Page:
Hyponatraemia is a common finding in clinical practice and is estimated to occur in 15% of all hospital inpatients.   It is defined as a serum sodium <135 mmol/L (<135 mEq/L); severe hyponatraemia is defined as a serum sodium <120 mmol/L (<120 mEq/L). Patients with hyponatraemia have increased morbidity and mortality compared with patients without hyponatraemia.  Mild hyponatraemia is an independent risk factor of adverse outcome and mortality even in the general population. 
Sodium is a major osmotic solute in the extracellular fluid and is therefore an important determinant of the extracellular volume status, serum osmolality, and tonicity. The serum sodium concentration is a measure of water status rather than total body salt content. A low serum sodium concentration indicates dilute body fluids or an excess of water. The clinical manifestations of hyponatraemia depend on the rate of decline of serum sodium. An acute fall in sodium over 24 to 48 hours produces severe cerebral oedema, which can be fatal.  A gradual fall in sodium over several days or weeks can be compensated for by the brain, produces relatively modest morbidity and may be asymptomatic. 
Sodium homeostasis is maintained by thirst (which drives fluid intake), antidiuretic hormone (ADH) (which increases renal water re-absorption), aldosterone (which increases renal sodium resorption), and the kidneys (which can control sodium resorption in the proximal tubule independent of external hormonal input).
Hyponatraemia may result from an inappropriate hypotonic fluid intake, inappropriate fluid retention by excessive ADH, or inadequate renal re-absorption of sodium.
Hyponatraemia can be classified into 5 main types.
Hypovolaemic hyponatraemia: total body water decreases, but total body sodium decreases to a greater extent. The extracellular fluid volume is also decreased.
Euvolaemic hyponatraemia: total body water increases, but total body sodium remains unchanged. There is a modest increase in extracellular fluid volume, but not enough to cause oedema.
Hypervolaemic hyponatraemia: total body water and sodium both increase, but total body water increases to a greater extent. The extracellular fluid volume is markedly increased, causing oedema.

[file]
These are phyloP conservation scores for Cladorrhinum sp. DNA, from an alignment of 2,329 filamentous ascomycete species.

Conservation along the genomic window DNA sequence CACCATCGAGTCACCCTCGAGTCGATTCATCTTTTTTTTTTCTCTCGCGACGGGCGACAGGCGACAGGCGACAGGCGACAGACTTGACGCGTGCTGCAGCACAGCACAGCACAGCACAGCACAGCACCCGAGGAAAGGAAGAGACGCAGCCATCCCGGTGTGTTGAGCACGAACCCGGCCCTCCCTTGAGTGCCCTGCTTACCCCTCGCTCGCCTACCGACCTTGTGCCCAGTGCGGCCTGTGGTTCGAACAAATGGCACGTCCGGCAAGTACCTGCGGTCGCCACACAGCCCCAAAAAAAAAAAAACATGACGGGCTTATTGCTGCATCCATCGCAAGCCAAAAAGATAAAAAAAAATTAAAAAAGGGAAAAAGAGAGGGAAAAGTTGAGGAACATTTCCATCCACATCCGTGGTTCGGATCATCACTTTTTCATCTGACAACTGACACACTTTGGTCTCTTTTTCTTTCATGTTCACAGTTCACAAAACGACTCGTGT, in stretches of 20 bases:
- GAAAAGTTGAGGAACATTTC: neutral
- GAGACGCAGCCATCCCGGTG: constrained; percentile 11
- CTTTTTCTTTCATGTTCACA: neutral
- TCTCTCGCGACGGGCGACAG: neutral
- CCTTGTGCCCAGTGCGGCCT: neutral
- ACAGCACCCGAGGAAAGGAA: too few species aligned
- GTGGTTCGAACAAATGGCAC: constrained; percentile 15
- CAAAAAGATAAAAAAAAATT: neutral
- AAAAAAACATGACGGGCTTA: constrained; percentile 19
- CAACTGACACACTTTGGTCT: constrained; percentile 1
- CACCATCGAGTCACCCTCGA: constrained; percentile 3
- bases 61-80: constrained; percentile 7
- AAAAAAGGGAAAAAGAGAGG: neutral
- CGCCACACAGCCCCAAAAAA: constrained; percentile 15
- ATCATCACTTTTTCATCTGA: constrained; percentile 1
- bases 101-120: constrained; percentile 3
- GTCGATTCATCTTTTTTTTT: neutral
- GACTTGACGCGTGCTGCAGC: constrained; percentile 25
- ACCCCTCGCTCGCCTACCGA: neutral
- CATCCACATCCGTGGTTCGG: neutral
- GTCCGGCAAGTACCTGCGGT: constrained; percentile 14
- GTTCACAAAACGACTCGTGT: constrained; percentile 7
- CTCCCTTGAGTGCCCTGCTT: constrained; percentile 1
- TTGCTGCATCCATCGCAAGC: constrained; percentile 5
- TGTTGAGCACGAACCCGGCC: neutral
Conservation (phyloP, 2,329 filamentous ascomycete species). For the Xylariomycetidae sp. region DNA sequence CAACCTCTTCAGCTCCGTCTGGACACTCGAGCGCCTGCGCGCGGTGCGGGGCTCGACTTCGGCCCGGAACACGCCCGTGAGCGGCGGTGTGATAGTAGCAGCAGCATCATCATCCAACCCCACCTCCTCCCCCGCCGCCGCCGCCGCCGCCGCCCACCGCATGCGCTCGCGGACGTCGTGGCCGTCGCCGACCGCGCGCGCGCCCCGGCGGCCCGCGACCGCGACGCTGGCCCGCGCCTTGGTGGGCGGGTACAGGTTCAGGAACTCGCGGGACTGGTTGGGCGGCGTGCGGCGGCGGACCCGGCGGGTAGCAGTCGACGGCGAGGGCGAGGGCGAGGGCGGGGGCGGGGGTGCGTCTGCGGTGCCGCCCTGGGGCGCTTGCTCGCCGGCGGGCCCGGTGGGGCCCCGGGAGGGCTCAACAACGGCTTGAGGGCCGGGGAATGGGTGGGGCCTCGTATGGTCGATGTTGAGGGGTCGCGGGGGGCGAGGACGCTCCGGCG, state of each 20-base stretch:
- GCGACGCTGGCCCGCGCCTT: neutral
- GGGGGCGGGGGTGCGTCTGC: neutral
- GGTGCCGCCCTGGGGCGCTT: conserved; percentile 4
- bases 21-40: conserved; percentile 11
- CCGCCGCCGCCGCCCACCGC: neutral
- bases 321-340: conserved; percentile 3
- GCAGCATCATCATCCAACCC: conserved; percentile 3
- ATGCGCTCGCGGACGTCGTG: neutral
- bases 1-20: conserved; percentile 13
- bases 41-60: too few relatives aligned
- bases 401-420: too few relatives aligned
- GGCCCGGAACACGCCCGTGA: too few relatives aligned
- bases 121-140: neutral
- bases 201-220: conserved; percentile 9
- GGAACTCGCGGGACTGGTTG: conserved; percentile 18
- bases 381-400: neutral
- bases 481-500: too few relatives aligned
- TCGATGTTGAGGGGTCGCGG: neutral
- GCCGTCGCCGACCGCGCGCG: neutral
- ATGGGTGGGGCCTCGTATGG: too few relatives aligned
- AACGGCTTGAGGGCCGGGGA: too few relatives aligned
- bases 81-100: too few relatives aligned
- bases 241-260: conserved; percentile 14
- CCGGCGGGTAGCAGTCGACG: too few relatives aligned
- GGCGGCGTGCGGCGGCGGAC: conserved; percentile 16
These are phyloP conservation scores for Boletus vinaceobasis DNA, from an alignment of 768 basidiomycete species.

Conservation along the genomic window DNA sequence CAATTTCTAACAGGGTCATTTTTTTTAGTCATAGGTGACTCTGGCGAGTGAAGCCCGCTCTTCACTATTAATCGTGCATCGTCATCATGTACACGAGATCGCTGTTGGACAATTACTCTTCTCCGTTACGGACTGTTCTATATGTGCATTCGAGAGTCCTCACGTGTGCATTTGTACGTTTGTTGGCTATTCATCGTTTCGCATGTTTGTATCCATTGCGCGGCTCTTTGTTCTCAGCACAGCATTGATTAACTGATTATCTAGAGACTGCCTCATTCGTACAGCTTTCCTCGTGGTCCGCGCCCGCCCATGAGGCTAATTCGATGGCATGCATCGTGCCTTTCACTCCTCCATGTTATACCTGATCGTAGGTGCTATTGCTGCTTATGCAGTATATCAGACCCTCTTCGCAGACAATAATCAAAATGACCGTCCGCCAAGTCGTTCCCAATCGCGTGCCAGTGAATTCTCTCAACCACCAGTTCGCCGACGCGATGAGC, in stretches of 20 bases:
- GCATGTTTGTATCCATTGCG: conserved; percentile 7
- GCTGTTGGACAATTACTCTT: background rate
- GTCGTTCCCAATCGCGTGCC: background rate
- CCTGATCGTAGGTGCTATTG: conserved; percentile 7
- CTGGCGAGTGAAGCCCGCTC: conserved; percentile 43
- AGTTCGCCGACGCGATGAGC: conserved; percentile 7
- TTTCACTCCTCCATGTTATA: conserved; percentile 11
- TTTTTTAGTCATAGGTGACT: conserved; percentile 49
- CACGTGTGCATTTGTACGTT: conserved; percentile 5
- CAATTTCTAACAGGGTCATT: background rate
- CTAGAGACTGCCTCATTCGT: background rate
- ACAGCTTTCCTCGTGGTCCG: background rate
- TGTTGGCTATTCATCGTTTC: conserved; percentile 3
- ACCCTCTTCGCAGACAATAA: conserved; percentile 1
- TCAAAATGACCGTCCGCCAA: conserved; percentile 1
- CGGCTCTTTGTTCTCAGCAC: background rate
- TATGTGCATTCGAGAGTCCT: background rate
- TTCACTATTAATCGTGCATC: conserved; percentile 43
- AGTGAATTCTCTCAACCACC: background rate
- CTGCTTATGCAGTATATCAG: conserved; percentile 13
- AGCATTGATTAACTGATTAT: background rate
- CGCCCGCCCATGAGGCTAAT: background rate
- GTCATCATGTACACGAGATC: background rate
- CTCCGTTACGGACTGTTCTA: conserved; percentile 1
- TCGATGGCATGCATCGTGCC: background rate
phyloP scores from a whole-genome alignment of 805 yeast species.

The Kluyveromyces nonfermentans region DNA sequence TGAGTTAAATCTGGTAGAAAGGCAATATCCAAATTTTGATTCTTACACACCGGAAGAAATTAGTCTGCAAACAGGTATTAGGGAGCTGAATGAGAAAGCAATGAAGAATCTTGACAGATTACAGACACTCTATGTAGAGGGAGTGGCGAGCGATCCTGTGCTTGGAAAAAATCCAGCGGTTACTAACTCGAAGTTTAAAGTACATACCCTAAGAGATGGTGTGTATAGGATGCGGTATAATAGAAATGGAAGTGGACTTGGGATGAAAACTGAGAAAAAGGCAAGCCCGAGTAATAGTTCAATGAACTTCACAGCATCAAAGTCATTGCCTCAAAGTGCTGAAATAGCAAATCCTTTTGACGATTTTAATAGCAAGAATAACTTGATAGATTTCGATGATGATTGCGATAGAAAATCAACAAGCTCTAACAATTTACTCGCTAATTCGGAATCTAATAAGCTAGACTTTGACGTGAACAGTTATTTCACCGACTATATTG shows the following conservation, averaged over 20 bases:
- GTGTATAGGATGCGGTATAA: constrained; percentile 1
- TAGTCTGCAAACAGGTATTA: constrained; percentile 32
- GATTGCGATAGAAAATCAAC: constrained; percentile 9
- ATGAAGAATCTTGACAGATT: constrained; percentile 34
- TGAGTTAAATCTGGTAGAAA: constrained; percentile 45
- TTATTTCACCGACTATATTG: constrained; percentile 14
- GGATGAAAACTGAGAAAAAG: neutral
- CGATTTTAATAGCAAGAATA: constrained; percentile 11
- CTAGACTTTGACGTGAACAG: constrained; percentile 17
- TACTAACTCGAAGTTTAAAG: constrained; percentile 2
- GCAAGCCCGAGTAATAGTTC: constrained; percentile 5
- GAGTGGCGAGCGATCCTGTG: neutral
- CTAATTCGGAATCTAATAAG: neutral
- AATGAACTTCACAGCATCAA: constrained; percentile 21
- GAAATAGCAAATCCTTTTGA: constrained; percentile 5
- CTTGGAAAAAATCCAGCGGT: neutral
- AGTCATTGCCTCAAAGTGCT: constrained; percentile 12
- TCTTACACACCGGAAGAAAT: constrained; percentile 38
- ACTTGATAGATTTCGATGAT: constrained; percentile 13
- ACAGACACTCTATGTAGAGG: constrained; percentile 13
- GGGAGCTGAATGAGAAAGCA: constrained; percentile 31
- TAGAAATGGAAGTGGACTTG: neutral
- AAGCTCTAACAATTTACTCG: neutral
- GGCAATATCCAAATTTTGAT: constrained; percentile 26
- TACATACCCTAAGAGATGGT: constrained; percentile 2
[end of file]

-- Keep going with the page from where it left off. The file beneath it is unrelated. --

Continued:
Hypertonic (redistributive) hyponatraemia: increased osmotic pressure in the extracellular compartment causes water to shift from the intracellular to the extracellular compartment diluting extracellular sodium. However, total body sodium and water are unchanged. This is commonly seen with hyperglycaemia and mannitol administration. This simple formula can be used to correct sodium level in the presence of hyperglycaemia: serum sodium is decreased by 2.4 mmol/L (2.4 mEq/dL) for every 5.6 mmol/L (100 mg/dL) elevation of serum glucose over 5.6 mmol/L (100 mg/dL).
Pseudohyponatraemia: excessive lipids or proteins dilute the aqueous phase of the extracellular compartment and the measured sodium levels are low. However, this decrease is an artifact and should be excluded before proceeding with further investigations. Total body sodium and water are unchanged, and there has not been a shift of fluid between compartments. The use of ion-specific electrodes has helped reduce the incidence of this artifact. 
Hyponatraemia is significant when it is associated with a decline in extracellular osmolality, as it causes cellular oedema. Most tissues can tolerate cellular oedema, apart from the bony calvarium due to space limitations. Brain cells have long-term adaptive mechanisms that can compensate for low serum sodium and osmolality by giving up ions like potassium and synthesising organic osmolytes to preserve cell volume. If the sodium concentration falls slowly over several days or weeks, the brain is able to use such mechanisms to adapt. For this reason, patients with chronic hyponatraemia have relatively modest cerebral oedema and do not develop brainstem herniation. However, if the sodium concentration falls rapidly over 24 to 48 hours, the compensatory mechanisms of the brain are overwhelmed and severe cerebral oedema occurs, leading to brainstem herniation, respiratory arrest, and death. This can occur even with a modest fall in sodium (125-130 mmol/L [125-130 mEq/L]).
Associate Professor of Medicine
University of Florida
College of Medicine Jacksonville
GM declares that she has no competing interests.
University of Alberta Hospital
SMB declares that he has no competing interests.
Lancashire Teaching Hospitals
LS declares that he has no competing interests.
Professor of Medicine
JWL declares that he has no competing interests.
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